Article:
I still haven’t finished The Witcher 3: Wild Hunt. I’ve spent hours upon hours adventuring across the beautiful landscape of Novigrad or sailing the seas surrounding Skelliege, but I still haven’t quite seen it all. And now I’ve got even more to work though, in the well worn boots of Geralt of Rivia.
The initial impression of this expansion is that CD Projekt Red knows it has a great foundation. The Witcher 3 was a smart game, and this new storyline is simply an expansion of what we’ve come to love, and for me, it’s the story. Hearts of Stone delivers above and beyond. As Geralt follows the request of Olgierd von Evere, a man who he believes simply has a contract for him to undertake, Geralt unknowingly slays the victim of a curse, propelling him onto yet another adventure. The expansion is predicted to add roughly around ten additional hours though for many players that could double or triple, and these additional hours never feel rushed or forced. Each conversation and cutscene has had as much thought as every other, and seamlessly fit into the original game.
The main storyline again does what the Witcher series has done very well and adds a self-reflexivity element to the characters you introduce. It’s some of the strongest storytelling in the game, which is evident from the first 10 minutes into the first mission. The performers manage to convey with great emotion, it’s a fine example of how to quickly get players emotionally invested in the characters. Quickly, the player starts to learn about these new characters. What were their motivations behind their actions? And then you use what you learn to govern your actions. The end result of combining these strong characters with your own sense of morality and personal justice makes the climatic moments in these missions all the more significant.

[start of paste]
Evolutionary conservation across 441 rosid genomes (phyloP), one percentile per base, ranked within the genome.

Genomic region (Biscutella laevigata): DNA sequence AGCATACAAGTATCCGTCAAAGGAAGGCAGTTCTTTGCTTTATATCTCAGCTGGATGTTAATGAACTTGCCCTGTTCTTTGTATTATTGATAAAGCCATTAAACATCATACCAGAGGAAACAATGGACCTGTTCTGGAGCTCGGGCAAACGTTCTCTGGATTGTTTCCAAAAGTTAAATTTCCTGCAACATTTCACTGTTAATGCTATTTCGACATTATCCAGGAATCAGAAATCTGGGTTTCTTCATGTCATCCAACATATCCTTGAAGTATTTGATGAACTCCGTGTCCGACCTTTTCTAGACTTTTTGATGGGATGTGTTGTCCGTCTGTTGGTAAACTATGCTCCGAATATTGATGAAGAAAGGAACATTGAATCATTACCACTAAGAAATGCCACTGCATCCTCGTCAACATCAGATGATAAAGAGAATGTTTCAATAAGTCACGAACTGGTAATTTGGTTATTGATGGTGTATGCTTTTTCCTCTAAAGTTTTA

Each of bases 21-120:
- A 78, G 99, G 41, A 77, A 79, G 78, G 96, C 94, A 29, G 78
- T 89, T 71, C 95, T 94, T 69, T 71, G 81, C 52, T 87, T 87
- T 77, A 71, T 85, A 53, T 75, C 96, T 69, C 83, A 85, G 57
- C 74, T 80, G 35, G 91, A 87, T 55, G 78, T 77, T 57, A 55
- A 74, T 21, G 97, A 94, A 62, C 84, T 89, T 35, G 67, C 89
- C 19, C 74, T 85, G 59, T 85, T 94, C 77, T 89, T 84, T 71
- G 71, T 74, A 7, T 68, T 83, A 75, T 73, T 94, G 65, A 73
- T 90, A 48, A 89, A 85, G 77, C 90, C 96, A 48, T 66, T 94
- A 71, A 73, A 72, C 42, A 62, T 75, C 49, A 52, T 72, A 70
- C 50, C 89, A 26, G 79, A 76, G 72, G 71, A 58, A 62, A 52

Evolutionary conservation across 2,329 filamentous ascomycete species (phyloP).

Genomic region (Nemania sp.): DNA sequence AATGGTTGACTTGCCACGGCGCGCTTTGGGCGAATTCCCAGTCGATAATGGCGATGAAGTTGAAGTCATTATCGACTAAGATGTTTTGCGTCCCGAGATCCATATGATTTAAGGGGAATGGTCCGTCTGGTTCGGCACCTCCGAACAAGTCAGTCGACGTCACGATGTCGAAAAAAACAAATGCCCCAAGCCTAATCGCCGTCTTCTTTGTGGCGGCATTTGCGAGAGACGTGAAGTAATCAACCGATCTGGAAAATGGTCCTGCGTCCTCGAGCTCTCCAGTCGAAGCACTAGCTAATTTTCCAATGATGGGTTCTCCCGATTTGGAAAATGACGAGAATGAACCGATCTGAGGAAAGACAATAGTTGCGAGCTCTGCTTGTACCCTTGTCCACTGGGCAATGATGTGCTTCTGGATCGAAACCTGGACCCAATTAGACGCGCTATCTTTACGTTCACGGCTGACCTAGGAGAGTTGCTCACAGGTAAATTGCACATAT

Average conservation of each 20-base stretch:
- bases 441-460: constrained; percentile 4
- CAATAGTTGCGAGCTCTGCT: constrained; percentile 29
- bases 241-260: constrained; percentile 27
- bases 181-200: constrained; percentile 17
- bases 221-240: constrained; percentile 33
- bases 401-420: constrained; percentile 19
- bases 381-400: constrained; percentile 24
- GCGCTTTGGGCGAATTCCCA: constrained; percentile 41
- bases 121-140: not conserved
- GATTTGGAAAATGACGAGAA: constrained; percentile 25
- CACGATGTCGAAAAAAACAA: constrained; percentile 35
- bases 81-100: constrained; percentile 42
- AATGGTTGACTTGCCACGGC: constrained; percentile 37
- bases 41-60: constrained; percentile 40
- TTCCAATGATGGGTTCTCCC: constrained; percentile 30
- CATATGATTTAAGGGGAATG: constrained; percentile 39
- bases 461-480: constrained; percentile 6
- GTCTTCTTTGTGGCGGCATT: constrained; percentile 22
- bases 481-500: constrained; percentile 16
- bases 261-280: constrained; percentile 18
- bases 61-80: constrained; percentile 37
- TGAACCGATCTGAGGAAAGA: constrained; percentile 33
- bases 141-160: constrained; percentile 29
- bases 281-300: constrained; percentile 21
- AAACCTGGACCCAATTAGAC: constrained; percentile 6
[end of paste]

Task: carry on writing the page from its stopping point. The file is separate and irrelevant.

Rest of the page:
Related reading: Matt’s full review of The Witcher 3: Wild Hunt.
In addition to the new missions available, Hearts of Stone introduces Runewords, which are upgrades for Geralt’s weapons and armour. These upgrades offer buffs, however come at the expense of preventing Geralt to then place runes in the equipment. It’s a good offset though, as some of the Runewords have the potential to be devastating.
One thing that was apparent jumping back into the world of The Witcher, I felt alone playing the expansion. Although I haven’t finished the main game, Hearts of Stone allows players like myself to use a custom built Geralt who starts out at level 32. There is a noticeable lack of NPCs in all areas of the game while playing this out. I loved the Witcher for how lively it felt, there generally was a real sense of community among the various towns dotted throughout the lands, which isn’t apparent here. It might be resulting from my solely playing the Hearts of Stone expansion, or because I didn’t spend as much time exploring as I have in my file, but it’s noticeable nonetheless.
There’s an old saying, you can never have too much of a good thing. This is false. Hearts of Stone doesn’t offer that much new to the game, which is what the second expansion is supposedly meant to feature, but that’s not necessarily a bad thing. What Hearts of Stone gives players is another reason to dive back into this world, and enjoy the stories that lie within.
– Sam M.